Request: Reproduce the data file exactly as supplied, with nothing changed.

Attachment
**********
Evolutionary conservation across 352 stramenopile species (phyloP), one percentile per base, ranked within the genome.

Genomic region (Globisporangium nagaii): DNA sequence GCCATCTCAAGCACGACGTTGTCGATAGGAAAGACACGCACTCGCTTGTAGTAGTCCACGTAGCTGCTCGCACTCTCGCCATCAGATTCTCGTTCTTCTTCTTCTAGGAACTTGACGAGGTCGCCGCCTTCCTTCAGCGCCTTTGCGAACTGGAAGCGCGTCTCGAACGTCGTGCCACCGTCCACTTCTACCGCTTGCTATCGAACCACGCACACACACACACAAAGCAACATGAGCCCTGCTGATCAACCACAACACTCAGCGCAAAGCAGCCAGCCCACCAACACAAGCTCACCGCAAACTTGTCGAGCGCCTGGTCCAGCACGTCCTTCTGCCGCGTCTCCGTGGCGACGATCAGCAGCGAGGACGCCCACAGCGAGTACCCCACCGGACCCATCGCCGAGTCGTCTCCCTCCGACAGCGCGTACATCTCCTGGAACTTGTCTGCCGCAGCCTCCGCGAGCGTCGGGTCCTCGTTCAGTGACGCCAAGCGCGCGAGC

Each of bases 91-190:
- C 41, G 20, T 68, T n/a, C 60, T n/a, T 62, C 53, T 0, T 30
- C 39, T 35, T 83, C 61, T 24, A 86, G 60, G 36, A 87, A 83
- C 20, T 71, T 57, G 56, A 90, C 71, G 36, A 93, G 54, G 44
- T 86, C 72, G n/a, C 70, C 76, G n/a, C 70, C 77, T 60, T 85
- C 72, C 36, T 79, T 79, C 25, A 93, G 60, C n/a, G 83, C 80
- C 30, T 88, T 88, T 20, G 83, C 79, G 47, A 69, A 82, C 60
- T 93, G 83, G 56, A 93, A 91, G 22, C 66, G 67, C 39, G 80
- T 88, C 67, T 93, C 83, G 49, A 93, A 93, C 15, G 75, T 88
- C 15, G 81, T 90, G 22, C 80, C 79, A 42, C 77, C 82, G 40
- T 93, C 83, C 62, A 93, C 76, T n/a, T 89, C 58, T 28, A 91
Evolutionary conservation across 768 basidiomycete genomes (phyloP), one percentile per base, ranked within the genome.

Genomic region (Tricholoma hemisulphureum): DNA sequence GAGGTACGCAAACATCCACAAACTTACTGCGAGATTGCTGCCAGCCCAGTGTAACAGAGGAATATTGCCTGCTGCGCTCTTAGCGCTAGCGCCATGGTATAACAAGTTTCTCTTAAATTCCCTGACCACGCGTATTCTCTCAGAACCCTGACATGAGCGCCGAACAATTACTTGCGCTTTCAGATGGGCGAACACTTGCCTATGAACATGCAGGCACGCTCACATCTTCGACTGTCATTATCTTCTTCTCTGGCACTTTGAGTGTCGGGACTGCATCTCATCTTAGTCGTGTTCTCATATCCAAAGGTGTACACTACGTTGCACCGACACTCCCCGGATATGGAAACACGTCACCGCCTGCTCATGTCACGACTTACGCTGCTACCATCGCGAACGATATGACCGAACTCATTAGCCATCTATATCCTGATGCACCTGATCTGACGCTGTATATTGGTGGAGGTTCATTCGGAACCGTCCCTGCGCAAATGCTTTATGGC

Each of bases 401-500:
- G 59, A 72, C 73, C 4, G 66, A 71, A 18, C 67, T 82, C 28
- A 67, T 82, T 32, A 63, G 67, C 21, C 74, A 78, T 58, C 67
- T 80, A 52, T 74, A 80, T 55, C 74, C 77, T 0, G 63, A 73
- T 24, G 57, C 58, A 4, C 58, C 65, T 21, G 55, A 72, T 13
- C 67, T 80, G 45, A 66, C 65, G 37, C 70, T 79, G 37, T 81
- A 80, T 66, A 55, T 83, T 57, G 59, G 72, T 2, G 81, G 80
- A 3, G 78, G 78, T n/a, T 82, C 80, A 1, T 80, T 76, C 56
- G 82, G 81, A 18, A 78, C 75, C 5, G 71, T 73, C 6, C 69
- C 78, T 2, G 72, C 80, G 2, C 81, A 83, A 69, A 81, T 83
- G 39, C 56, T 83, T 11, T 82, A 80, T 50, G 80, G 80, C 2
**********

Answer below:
Evolutionary conservation across 352 stramenopile species (phyloP), one percentile per base, ranked within the genome.

Genomic region (Globisporangium nagaii): DNA sequence GCCATCTCAAGCACGACGTTGTCGATAGGAAAGACACGCACTCGCTTGTAGTAGTCCACGTAGCTGCTCGCACTCTCGCCATCAGATTCTCGTTCTTCTTCTTCTAGGAACTTGACGAGGTCGCCGCCTTCCTTCAGCGCCTTTGCGAACTGGAAGCGCGTCTCGAACGTCGTGCCACCGTCCACTTCTACCGCTTGCTATCGAACCACGCACACACACACACAAAGCAACATGAGCCCTGCTGATCAACCACAACACTCAGCGCAAAGCAGCCAGCCCACCAACACAAGCTCACCGCAAACTTGTCGAGCGCCTGGTCCAGCACGTCCTTCTGCCGCGTCTCCGTGGCGACGATCAGCAGCGAGGACGCCCACAGCGAGTACCCCACCGGACCCATCGCCGAGTCGTCTCCCTCCGACAGCGCGTACATCTCCTGGAACTTGTCTGCCGCAGCCTCCGCGAGCGTCGGGTCCTCGTTCAGTGACGCCAAGCGCGCGAGC

Each of bases 91-190:
- C 41, G 20, T 68, T n/a, C 60, T n/a, T 62, C 53, T 0, T 30
- C 39, T 35, T 83, C 61, T 24, A 86, G 60, G 36, A 87, A 83
- C 20, T 71, T 57, G 56, A 90, C 71, G 36, A 93, G 54, G 44
- T 86, C 72, G n/a, C 70, C 76, G n/a, C 70, C 77, T 60, T 85
- C 72, C 36, T 79, T 79, C 25, A 93, G 60, C n/a, G 83, C 80
- C 30, T 88, T 88, T 20, G 83, C 79, G 47, A 69, A 82, C 60
- T 93, G 83, G 56, A 93, A 91, G 22, C 66, G 67, C 39, G 80
- T 88, C 67, T 93, C 83, G 49, A 93, A 93, C 15, G 75, T 88
- C 15, G 81, T 90, G 22, C 80, C 79, A 42, C 77, C 82, G 40
- T 93, C 83, C 62, A 93, C 76, T n/a, T 89, C 58, T 28, A 91
Evolutionary conservation across 768 basidiomycete genomes (phyloP), one percentile per base, ranked within the genome.

Genomic region (Tricholoma hemisulphureum): DNA sequence GAGGTACGCAAACATCCACAAACTTACTGCGAGATTGCTGCCAGCCCAGTGTAACAGAGGAATATTGCCTGCTGCGCTCTTAGCGCTAGCGCCATGGTATAACAAGTTTCTCTTAAATTCCCTGACCACGCGTATTCTCTCAGAACCCTGACATGAGCGCCGAACAATTACTTGCGCTTTCAGATGGGCGAACACTTGCCTATGAACATGCAGGCACGCTCACATCTTCGACTGTCATTATCTTCTTCTCTGGCACTTTGAGTGTCGGGACTGCATCTCATCTTAGTCGTGTTCTCATATCCAAAGGTGTACACTACGTTGCACCGACACTCCCCGGATATGGAAACACGTCACCGCCTGCTCATGTCACGACTTACGCTGCTACCATCGCGAACGATATGACCGAACTCATTAGCCATCTATATCCTGATGCACCTGATCTGACGCTGTATATTGGTGGAGGTTCATTCGGAACCGTCCCTGCGCAAATGCTTTATGGC

Each of bases 401-500:
- G 59, A 72, C 73, C 4, G 66, A 71, A 18, C 67, T 82, C 28
- A 67, T 82, T 32, A 63, G 67, C 21, C 74, A 78, T 58, C 67
- T 80, A 52, T 74, A 80, T 55, C 74, C 77, T 0, G 63, A 73
- T 24, G 57, C 58, A 4, C 58, C 65, T 21, G 55, A 72, T 13
- C 67, T 80, G 45, A 66, C 65, G 37, C 70, T 79, G 37, T 81
- A 80, T 66, A 55, T 83, T 57, G 59, G 72, T 2, G 81, G 80
- A 3, G 78, G 78, T n/a, T 82, C 80, A 1, T 80, T 76, C 56
- G 82, G 81, A 18, A 78, C 75, C 5, G 71, T 73, C 6, C 69
- C 78, T 2, G 72, C 80, G 2, C 81, A 83, A 69, A 81, T 83
- G 39, C 56, T 83, T 11, T 82, A 80, T 50, G 80, G 80, C 2